Managing Stress and Digital Fatigue

I don’t need to tell you that it’s a stressful time and that you should prioritize keeping yourself safe. The guidelines that the CDC and WHO are giving focus on hand-washing, social distancing, etc. These are helpful practices for keeping germs away, but they aren’t helpful when it comes to managing stress, mental health, or the move to social-distancing. Here are a few tips for boosting your immune system and managing stress. 

Lower Your Stress

I know you’re saying, “Well duh, common sense. Easier said than done.” Stress makes you more susceptible to respiratory illness (yikes). With media constantly blaring news about the pandemic, it is easy to get swept away. Here are some ideas for lowering stress related to the media.

1.   Take a Break

With work all online it is easy to never stop. Take short breaks throughout the day and take the sabbath seriously. See if you can make it 24 hours without looking at a computer or your phone.

2.   Be Choosy

It’s easy to stay busy and distracted by following every social media channel, keeping your email open, and watching the news 24/7. If you find one that is more informative over the other, prioritize that channel or account. If you’re on 5 different platforms, quit 3 of them (at least temporarily). Use app timers on your phone or computer.

3.   Get Creative

Sketch, journal, start a craft, or bake. Art can be therapeutic and it will help you use different parts of your brain and body. With changes to your syllabi due to online learning see if you can use your creative side on your final project with an art piece or Bible study.

4.   Quality over Quantity

Use your unfollow button. If that feels too drastic, both Facebook and Instagram now offer “hide” options. One account offers this suggestion: “When your anxiety and stress level starts climbing because of a social media post, take a minute to ask yourself why. What about it has triggered these feelings? Are you browsing pictures of a happy couple while you’re experiencing loneliness? Are you reading about someone’s wild weekend as you struggle with your own sobriety?” Make special effort to connect with the people who bring you hope and a little bit of joy. (I for one am a big fan of the Instagram trend “see a pup, send a pup”).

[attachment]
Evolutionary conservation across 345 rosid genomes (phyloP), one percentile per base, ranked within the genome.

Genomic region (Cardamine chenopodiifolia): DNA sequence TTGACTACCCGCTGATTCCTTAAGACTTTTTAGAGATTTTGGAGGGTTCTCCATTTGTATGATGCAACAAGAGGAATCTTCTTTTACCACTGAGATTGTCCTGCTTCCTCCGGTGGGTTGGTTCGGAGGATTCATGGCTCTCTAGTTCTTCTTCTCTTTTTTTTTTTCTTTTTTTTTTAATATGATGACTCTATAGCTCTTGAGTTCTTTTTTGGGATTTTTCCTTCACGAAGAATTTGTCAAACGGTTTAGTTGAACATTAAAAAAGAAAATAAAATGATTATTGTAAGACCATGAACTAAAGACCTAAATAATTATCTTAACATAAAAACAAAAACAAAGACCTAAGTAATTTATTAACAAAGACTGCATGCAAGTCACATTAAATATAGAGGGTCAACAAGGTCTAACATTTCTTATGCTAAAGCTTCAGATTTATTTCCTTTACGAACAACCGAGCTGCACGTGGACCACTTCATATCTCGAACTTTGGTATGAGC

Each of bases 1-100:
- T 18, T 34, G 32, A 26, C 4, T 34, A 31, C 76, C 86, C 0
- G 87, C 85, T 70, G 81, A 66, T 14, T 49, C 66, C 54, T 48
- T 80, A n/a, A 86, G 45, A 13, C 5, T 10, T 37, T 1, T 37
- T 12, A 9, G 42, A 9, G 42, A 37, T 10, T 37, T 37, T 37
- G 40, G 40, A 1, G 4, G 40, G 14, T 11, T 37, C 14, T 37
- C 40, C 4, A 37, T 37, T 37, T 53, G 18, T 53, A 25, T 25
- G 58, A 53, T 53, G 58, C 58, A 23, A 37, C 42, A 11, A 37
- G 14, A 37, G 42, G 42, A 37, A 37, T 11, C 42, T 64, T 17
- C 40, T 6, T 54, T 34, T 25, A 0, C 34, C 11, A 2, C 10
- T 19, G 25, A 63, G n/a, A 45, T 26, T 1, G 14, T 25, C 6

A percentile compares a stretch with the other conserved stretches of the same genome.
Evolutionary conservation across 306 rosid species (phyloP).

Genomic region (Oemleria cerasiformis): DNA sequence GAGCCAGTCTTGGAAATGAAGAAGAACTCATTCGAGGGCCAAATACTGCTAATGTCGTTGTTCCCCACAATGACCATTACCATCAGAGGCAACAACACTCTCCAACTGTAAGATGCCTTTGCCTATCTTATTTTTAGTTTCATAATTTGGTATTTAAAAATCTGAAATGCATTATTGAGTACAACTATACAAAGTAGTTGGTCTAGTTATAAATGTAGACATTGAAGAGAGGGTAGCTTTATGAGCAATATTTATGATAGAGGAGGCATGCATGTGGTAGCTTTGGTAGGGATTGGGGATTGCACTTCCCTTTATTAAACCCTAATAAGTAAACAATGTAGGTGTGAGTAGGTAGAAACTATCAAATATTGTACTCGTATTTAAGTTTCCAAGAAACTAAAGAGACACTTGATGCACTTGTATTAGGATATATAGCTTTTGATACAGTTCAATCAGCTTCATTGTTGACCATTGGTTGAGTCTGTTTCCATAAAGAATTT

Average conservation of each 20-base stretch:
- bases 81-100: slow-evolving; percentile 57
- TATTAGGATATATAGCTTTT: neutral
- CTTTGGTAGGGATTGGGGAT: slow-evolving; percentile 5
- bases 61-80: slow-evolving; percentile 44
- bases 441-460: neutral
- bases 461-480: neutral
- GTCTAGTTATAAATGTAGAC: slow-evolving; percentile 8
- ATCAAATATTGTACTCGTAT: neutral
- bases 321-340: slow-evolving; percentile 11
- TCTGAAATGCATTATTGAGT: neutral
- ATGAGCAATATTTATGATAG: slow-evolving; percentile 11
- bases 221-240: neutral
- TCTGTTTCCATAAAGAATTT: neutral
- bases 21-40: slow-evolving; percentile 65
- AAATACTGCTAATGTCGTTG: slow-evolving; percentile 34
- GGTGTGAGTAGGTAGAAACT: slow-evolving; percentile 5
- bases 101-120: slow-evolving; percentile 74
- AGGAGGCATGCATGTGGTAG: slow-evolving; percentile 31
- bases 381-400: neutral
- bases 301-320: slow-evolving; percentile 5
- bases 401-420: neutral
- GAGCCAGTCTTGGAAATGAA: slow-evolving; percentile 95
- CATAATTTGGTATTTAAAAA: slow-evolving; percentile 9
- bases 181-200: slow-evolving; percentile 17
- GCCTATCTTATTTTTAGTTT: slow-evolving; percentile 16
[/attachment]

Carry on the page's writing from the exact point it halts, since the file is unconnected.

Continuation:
Sleep + Routine

Get enough sleep. It’s much easier to break a sleep schedule (if you have one) when you don’t need to be anywhere. Better sleep means stronger immune system. Stick to a regular bedtime and wakeup schedule. Not only will this give your life a little structure, it will also help you stay well.

Cut screens out an hour or two before bed (including phones). 

Make your own structure. Do yoga at the same time every day as if it were a class. Schedule a video call with a friend. Set reminders in your phone. Use your planner. Make a list of tasks, not just for homework – include household projects, chores, hobbies.

Stay Healthy + Active

Eat well. It is tempting to reach for the easy snack or comfort in times of stress. You may also eat because you are bored. Make a meal plan. This will help with getting groceries and minimizing exposure. It will also ensure that you are getting the right kind of nutrition. (Of course don’t forget the popcorn and candy for your home movie nights.) Creating a plan may be a fun project to do with family, so that cooking meals together becomes part of the routine and also a fun activity.

Stay active. You can leave your home for exercise and walks, so be sure to take advantage of that and keep your body moving. Take on a daily meditative practice to keep your breath connected and release the stress you may be carrying in your body. Below you’ll find a few free guides to lowering stress with mindfulness, yoga, and breathing exercises.

Mindfulness

Yoga

  • Yoga with Adriene: a well known instructor across the internet. She has over 500 free videos and is always adding more.
  • Yoga Download: With 50+ full length classes you can find the right class for you.

Breathing Techniques

It may be especially hard for parents out there to navigate talking to their kids about the pandemic, while also managing there own stress. The New York Times has put out several articles for talking to teens about what’s going on in the world. 

Talking to Teens and Tweens About Coronavirus

What should parents do if their teens and tweens, with easy access to information on their phones and laptops, develop anxiety over what they have heard about the coronavirus? Here are tips from experts on how to help them.

5 Ways to Help Teens Manage Anxiety About the Coronavirus

People of all ages are concerned about the spread of the coronavirus, and teenagers, as a group, tend to experience emotions especially intensely. If you are raising, teaching or otherwise caring for an adolescent who is feeling very nervous about it, here are five things you can do.